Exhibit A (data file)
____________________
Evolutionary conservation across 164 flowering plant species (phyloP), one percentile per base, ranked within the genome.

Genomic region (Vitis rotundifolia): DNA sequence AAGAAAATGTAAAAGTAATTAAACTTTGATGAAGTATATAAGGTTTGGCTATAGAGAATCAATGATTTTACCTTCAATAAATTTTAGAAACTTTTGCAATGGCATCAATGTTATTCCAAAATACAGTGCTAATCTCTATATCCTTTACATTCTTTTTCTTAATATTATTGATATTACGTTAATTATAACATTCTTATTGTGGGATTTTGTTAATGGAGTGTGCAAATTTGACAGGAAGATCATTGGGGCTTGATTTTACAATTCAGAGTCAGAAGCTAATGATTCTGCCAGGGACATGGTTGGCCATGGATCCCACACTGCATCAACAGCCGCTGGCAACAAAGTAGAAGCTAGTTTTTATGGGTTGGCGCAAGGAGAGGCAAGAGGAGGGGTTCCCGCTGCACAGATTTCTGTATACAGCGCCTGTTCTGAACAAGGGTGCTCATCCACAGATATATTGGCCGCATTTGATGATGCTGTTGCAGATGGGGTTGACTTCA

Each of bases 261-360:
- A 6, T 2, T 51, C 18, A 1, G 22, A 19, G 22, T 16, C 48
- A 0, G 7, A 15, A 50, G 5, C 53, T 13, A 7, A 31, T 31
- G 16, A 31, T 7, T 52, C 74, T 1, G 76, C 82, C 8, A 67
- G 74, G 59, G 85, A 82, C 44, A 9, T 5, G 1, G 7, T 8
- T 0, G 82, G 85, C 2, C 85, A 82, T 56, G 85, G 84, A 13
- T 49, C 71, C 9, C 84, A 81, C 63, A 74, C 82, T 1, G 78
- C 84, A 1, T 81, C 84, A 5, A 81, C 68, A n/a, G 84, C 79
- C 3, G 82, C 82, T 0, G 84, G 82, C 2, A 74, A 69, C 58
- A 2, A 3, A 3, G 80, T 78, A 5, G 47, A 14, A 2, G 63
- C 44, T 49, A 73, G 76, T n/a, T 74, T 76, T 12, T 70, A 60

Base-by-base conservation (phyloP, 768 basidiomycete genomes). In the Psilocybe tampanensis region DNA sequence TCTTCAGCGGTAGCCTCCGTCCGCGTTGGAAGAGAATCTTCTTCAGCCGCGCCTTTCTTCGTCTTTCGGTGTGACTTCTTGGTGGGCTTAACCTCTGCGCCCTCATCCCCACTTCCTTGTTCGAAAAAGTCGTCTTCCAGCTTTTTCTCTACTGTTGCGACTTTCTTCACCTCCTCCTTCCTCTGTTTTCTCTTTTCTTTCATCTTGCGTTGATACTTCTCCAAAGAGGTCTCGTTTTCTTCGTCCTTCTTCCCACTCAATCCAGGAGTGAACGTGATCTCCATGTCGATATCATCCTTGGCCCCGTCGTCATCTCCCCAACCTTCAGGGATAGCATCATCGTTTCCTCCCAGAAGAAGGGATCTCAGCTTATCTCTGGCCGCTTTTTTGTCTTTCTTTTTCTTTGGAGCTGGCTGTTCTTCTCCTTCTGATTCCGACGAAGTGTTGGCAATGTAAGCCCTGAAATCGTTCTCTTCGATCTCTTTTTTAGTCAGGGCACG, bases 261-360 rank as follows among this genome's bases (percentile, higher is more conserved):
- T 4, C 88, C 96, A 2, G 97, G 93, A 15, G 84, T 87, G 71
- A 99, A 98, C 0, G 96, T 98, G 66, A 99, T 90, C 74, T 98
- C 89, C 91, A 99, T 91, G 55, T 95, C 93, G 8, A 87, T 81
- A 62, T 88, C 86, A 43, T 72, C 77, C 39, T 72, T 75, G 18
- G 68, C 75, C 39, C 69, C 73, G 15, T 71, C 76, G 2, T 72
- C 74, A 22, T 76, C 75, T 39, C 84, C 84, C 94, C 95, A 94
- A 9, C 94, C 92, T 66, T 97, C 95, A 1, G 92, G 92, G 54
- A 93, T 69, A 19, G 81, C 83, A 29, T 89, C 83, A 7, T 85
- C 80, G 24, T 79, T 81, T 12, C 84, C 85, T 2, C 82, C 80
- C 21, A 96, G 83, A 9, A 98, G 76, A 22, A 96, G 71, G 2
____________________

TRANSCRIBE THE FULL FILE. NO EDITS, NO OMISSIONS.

Evolutionary conservation across 164 flowering plant species (phyloP), one percentile per base, ranked within the genome.

Genomic region (Vitis rotundifolia): DNA sequence AAGAAAATGTAAAAGTAATTAAACTTTGATGAAGTATATAAGGTTTGGCTATAGAGAATCAATGATTTTACCTTCAATAAATTTTAGAAACTTTTGCAATGGCATCAATGTTATTCCAAAATACAGTGCTAATCTCTATATCCTTTACATTCTTTTTCTTAATATTATTGATATTACGTTAATTATAACATTCTTATTGTGGGATTTTGTTAATGGAGTGTGCAAATTTGACAGGAAGATCATTGGGGCTTGATTTTACAATTCAGAGTCAGAAGCTAATGATTCTGCCAGGGACATGGTTGGCCATGGATCCCACACTGCATCAACAGCCGCTGGCAACAAAGTAGAAGCTAGTTTTTATGGGTTGGCGCAAGGAGAGGCAAGAGGAGGGGTTCCCGCTGCACAGATTTCTGTATACAGCGCCTGTTCTGAACAAGGGTGCTCATCCACAGATATATTGGCCGCATTTGATGATGCTGTTGCAGATGGGGTTGACTTCA

Each of bases 261-360:
- A 6, T 2, T 51, C 18, A 1, G 22, A 19, G 22, T 16, C 48
- A 0, G 7, A 15, A 50, G 5, C 53, T 13, A 7, A 31, T 31
- G 16, A 31, T 7, T 52, C 74, T 1, G 76, C 82, C 8, A 67
- G 74, G 59, G 85, A 82, C 44, A 9, T 5, G 1, G 7, T 8
- T 0, G 82, G 85, C 2, C 85, A 82, T 56, G 85, G 84, A 13
- T 49, C 71, C 9, C 84, A 81, C 63, A 74, C 82, T 1, G 78
- C 84, A 1, T 81, C 84, A 5, A 81, C 68, A n/a, G 84, C 79
- C 3, G 82, C 82, T 0, G 84, G 82, C 2, A 74, A 69, C 58
- A 2, A 3, A 3, G 80, T 78, A 5, G 47, A 14, A 2, G 63
- C 44, T 49, A 73, G 76, T n/a, T 74, T 76, T 12, T 70, A 60

Base-by-base conservation (phyloP, 768 basidiomycete genomes). In the Psilocybe tampanensis region DNA sequence TCTTCAGCGGTAGCCTCCGTCCGCGTTGGAAGAGAATCTTCTTCAGCCGCGCCTTTCTTCGTCTTTCGGTGTGACTTCTTGGTGGGCTTAACCTCTGCGCCCTCATCCCCACTTCCTTGTTCGAAAAAGTCGTCTTCCAGCTTTTTCTCTACTGTTGCGACTTTCTTCACCTCCTCCTTCCTCTGTTTTCTCTTTTCTTTCATCTTGCGTTGATACTTCTCCAAAGAGGTCTCGTTTTCTTCGTCCTTCTTCCCACTCAATCCAGGAGTGAACGTGATCTCCATGTCGATATCATCCTTGGCCCCGTCGTCATCTCCCCAACCTTCAGGGATAGCATCATCGTTTCCTCCCAGAAGAAGGGATCTCAGCTTATCTCTGGCCGCTTTTTTGTCTTTCTTTTTCTTTGGAGCTGGCTGTTCTTCTCCTTCTGATTCCGACGAAGTGTTGGCAATGTAAGCCCTGAAATCGTTCTCTTCGATCTCTTTTTTAGTCAGGGCACG, bases 261-360 rank as follows among this genome's bases (percentile, higher is more conserved):
- T 4, C 88, C 96, A 2, G 97, G 93, A 15, G 84, T 87, G 71
- A 99, A 98, C 0, G 96, T 98, G 66, A 99, T 90, C 74, T 98
- C 89, C 91, A 99, T 91, G 55, T 95, C 93, G 8, A 87, T 81
- A 62, T 88, C 86, A 43, T 72, C 77, C 39, T 72, T 75, G 18
- G 68, C 75, C 39, C 69, C 73, G 15, T 71, C 76, G 2, T 72
- C 74, A 22, T 76, C 75, T 39, C 84, C 84, C 94, C 95, A 94
- A 9, C 94, C 92, T 66, T 97, C 95, A 1, G 92, G 92, G 54
- A 93, T 69, A 19, G 81, C 83, A 29, T 89, C 83, A 7, T 85
- C 80, G 24, T 79, T 81, T 12, C 84, C 85, T 2, C 82, C 80
- C 21, A 96, G 83, A 9, A 98, G 76, A 22, A 96, G 71, G 2